Pedro Piñera

Tree-shaking Xcode projects

11 November 2020

You might have seen me talking about Xcode projects' tree-shaking with no idea of what I'm talking about. This is a concept inspired by the same concept in the Javascript land. Over there, it refers to the process of stripping away from the resulting Javascript bundle those bits that are not necessary because there are no execution paths that go through them. The goal is to minimize the size of the file that is served that the website opens faster. I liked the idea and made me wonder if something like that would be useful in Xcode projects. It turned out it is.

What's tree-shaking an Xcode project Have you tried to open a large project in Xcode? Indexing is not immediate, the list of schemes is probably large and hard to navigate through, Xcode's features like searching are slower than usual. This is something we are, in fact, experiencing in Tuist's codebase, and it's very annoying. What if the generated project had a focus on a given target and removed everything that is not necessary to work on that target? In a modular codebase, that's a common thing to do. You work on the Search team, and most of your work is done in Search.framework. There'll be scenarios when you need to work on core frameworks, but most of the time, it's not the case. Well... that's what Tuist does when you run the following command:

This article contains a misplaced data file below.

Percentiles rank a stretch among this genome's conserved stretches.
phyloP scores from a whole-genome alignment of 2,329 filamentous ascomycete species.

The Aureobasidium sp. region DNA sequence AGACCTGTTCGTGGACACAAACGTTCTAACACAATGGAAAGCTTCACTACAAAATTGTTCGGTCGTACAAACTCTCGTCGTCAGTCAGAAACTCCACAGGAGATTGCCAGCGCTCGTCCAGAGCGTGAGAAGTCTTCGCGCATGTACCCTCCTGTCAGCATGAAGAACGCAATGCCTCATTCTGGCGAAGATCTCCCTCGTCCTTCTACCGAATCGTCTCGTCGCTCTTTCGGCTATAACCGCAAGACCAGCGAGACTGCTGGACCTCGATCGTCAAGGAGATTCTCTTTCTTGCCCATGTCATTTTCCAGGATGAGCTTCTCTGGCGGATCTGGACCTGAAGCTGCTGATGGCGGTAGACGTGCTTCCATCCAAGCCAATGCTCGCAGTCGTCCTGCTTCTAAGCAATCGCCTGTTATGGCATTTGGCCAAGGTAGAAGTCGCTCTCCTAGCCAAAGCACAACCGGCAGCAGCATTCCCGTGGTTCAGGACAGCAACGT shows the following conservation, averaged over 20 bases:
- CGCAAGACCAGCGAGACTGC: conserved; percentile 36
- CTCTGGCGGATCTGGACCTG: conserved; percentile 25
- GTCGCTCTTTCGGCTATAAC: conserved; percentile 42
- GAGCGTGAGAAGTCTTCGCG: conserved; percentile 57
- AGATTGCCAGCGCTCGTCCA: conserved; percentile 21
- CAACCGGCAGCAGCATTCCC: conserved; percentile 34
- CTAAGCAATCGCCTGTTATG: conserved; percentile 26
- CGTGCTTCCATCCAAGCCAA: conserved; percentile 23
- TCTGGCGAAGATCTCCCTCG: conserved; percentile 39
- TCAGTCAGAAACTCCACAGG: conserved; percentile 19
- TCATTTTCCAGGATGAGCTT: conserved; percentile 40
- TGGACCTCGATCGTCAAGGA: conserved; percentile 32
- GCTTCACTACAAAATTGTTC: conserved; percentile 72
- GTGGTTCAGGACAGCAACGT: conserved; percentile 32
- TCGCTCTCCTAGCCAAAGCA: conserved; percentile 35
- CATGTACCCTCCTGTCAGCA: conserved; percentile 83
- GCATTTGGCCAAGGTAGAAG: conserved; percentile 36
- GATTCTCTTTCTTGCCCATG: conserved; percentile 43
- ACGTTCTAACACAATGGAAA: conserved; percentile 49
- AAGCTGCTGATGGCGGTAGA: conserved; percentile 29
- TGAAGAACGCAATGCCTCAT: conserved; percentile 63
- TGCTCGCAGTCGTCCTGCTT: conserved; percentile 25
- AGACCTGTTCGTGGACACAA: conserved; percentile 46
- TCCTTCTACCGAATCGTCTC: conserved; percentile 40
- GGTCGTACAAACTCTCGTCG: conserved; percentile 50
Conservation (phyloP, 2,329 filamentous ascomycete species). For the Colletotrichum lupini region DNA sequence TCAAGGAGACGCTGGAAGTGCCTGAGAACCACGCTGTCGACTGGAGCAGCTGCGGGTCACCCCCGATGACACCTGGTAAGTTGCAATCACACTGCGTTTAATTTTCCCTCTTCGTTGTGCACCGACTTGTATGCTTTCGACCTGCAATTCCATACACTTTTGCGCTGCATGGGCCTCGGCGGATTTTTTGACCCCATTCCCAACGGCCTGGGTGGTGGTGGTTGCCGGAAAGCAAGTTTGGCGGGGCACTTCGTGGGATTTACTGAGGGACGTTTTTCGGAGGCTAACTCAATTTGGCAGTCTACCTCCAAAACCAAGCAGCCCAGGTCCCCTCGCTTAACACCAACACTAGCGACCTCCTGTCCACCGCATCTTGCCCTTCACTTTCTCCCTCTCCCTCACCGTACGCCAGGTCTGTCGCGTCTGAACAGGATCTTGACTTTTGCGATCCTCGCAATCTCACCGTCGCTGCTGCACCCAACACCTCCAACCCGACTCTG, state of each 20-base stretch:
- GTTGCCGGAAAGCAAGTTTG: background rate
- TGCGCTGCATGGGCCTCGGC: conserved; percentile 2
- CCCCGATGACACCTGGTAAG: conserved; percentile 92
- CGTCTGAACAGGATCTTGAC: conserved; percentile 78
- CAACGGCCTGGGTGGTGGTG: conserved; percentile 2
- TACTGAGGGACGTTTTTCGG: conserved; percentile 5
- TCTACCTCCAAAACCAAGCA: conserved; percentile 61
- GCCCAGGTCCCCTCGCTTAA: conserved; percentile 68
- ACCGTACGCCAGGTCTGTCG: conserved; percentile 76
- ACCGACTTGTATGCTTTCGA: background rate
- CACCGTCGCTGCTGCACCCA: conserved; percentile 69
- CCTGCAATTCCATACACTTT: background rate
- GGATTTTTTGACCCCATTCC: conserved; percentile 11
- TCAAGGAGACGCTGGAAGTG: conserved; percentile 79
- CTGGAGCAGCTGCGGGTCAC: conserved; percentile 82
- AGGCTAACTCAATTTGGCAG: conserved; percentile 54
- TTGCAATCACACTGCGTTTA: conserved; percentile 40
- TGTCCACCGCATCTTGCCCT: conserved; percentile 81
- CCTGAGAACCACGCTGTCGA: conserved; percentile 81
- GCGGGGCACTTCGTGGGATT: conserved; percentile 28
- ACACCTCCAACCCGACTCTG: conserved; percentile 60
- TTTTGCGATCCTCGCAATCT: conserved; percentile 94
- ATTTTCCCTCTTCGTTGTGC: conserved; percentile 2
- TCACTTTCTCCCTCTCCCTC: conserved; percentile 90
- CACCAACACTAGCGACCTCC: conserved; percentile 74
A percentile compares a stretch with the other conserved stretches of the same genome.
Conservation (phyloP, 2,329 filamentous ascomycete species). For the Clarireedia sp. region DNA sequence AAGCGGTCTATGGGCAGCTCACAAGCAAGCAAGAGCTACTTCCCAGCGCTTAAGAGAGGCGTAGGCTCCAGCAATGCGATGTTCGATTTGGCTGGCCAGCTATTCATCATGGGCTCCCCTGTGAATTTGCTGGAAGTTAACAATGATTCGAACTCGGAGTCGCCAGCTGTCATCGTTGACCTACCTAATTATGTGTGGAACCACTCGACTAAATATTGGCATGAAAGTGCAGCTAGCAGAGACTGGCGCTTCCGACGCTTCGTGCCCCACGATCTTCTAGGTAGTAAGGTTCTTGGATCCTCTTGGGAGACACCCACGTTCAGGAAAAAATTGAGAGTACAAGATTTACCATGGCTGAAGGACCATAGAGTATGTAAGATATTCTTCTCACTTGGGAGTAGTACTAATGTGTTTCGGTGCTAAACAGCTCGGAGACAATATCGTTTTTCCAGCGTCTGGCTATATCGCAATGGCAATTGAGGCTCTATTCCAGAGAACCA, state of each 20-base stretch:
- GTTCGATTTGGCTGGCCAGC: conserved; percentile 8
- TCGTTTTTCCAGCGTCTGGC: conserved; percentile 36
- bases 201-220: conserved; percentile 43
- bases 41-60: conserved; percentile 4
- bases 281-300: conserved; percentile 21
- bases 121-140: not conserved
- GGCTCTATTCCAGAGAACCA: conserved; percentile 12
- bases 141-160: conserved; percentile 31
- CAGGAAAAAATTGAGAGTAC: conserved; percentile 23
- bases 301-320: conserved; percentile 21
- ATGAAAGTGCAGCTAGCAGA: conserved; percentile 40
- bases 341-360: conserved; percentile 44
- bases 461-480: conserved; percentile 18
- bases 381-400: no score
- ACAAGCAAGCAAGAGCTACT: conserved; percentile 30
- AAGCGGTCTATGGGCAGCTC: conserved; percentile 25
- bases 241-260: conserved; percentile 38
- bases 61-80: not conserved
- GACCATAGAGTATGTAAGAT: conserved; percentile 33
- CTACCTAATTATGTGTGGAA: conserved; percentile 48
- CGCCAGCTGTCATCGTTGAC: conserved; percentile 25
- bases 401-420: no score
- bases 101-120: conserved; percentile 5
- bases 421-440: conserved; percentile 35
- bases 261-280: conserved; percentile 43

tuist focus Search

We traverse your project's dependency graph and remove the elements you don't need to work on Search. Let's look at the example below:

An image that shows how the tree-shaking of projects works with Tuist

We have a simple modular app with a layer of feature frameworks and another layer of utility frameworks. When we focus on Search we get that target and its dependant targets (e.g. SearchExample, SearchTests, SearchUITests) as sources, and its dependencies as binaries (if they exist in the cache). This means Xcode doesn't have to index anything related to App, Settings, and Home, and clean builds of the framework will only have to compile Search. For the user, that also means that they can safely clean their environment (i.e. deleting DerivedData) without feeling concerned about leading to a slow build.

As part of the tree-shaking process, we also delete from the workspace the projects that have no targets after deleting the unnecessary targets, and update the schemes to remove the references to no-longer-existing targets.

What if I wanted to modify something in Core? We thought about that too, tuist focus supports a list of targets you'd like to focus on. You can run the following command, and you'll get the sources of Core too:

tuist focus Search Core Neat! Isn't it? I think tree-shaking is a powerful idea that will boost developers' productivity working with large Xcode projects. I can't stress enough how much value this brings to Tuist's project generation functionality compared to other solutions out there whose main focus is having a new language for .pbxproj files that is not prone to Git conflicts. Tuist goes beyond that and puts itself in the shoes of teams that need a tool to optimize these optimizations to make their developers productive and focus on building features.

Copyright © Pedro Piñera, 2019